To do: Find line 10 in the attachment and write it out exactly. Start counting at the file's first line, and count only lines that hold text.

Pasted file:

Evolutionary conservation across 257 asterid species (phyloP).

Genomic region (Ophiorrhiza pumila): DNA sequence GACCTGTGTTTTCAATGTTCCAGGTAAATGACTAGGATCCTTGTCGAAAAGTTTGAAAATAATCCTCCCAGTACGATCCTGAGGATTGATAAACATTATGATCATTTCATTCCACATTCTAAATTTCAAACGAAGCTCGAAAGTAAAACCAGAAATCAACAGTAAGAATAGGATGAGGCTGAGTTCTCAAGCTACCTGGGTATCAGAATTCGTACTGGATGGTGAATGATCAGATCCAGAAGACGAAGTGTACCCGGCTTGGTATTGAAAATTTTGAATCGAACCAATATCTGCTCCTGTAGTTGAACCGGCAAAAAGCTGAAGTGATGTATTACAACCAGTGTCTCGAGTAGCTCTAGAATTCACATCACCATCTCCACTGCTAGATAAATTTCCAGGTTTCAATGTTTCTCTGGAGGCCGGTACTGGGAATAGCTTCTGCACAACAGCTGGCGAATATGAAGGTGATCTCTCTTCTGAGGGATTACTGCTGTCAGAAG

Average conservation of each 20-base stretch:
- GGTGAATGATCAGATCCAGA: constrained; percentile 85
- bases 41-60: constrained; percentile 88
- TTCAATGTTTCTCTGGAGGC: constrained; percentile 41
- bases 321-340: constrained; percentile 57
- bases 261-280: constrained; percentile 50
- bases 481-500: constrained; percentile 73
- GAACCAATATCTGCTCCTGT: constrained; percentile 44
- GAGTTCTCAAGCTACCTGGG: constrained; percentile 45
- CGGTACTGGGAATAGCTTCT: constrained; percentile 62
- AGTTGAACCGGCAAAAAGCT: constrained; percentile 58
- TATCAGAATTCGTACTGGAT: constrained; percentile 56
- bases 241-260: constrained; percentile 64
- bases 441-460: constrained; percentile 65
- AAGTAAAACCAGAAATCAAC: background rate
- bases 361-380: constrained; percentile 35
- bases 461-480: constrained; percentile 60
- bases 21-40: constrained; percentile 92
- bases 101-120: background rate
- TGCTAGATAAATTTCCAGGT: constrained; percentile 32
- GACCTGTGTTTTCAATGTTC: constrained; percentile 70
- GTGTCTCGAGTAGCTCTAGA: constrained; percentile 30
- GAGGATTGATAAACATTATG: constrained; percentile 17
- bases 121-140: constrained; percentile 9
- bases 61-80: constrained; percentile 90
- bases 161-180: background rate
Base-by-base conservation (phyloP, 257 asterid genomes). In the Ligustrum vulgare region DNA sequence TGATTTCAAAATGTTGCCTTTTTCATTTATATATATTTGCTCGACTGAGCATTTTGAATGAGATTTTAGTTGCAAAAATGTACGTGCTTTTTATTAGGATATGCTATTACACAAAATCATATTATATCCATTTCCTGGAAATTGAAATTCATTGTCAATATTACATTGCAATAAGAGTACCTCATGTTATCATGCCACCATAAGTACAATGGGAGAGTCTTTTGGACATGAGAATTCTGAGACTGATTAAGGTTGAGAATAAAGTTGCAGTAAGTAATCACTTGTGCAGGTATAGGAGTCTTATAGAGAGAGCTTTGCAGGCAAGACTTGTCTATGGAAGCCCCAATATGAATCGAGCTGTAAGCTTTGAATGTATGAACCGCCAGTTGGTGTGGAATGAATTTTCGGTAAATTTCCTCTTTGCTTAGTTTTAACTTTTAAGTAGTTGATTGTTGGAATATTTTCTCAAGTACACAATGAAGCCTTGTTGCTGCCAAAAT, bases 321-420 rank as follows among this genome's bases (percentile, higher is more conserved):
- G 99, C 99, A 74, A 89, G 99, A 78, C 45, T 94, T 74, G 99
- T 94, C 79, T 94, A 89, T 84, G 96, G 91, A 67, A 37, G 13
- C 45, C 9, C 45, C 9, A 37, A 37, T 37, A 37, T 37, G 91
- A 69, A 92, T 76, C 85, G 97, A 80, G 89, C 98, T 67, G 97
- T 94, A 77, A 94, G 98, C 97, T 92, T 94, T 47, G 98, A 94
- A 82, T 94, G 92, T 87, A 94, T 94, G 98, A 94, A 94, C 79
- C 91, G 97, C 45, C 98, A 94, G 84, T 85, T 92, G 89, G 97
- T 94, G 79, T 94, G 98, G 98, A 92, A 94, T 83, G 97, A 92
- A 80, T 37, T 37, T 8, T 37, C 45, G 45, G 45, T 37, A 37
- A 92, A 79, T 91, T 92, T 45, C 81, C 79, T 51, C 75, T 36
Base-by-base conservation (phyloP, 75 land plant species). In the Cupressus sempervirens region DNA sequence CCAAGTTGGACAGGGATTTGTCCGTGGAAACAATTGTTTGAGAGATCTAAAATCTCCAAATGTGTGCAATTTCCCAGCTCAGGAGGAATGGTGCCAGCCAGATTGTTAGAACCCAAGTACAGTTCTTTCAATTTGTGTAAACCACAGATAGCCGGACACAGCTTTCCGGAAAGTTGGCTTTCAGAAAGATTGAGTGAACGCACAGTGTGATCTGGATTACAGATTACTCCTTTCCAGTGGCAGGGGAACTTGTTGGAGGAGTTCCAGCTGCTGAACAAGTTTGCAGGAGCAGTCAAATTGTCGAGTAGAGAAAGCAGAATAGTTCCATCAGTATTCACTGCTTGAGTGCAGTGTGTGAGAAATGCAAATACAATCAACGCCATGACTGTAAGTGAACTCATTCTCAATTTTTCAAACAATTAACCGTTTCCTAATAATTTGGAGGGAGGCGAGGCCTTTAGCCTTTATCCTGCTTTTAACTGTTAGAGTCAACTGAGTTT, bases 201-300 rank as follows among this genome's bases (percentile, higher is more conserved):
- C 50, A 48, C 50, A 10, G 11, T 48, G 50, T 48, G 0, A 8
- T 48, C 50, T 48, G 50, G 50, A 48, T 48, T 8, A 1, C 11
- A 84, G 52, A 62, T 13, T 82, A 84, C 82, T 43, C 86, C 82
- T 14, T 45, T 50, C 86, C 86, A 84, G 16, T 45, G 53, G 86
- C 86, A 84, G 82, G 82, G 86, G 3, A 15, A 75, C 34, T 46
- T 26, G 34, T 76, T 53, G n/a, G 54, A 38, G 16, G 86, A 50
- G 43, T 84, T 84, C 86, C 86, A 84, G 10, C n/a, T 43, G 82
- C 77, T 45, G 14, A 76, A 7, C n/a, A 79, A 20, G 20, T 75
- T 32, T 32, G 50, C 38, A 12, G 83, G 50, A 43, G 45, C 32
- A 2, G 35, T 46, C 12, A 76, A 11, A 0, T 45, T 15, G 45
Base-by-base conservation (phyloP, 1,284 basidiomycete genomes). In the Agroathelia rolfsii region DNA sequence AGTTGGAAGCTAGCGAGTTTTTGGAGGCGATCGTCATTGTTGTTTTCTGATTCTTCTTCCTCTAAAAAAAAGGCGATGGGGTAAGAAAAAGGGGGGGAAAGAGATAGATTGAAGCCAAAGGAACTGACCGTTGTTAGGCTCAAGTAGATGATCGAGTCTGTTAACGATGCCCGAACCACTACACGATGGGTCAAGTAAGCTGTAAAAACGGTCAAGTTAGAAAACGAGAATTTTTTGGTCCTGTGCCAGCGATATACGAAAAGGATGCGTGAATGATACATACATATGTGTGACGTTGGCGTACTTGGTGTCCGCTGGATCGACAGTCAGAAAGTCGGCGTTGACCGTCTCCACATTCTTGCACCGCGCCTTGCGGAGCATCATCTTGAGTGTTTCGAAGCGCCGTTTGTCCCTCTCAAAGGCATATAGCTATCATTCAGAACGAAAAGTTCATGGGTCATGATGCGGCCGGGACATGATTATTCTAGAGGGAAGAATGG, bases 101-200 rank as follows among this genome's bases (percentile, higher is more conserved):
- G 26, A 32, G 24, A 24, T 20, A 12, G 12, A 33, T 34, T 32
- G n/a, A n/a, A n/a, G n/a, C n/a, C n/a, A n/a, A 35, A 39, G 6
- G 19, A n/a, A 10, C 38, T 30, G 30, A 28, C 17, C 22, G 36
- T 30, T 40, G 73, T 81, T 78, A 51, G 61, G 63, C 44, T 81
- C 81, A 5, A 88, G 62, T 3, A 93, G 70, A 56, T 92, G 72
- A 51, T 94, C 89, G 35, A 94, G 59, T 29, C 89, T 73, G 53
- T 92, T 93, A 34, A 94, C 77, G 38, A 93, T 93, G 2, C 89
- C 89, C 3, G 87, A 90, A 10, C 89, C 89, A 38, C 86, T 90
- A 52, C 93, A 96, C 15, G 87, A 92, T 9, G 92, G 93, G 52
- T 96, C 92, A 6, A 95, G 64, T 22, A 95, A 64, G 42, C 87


- GAACCAATATCTGCTCCTGT: constrained; percentile 44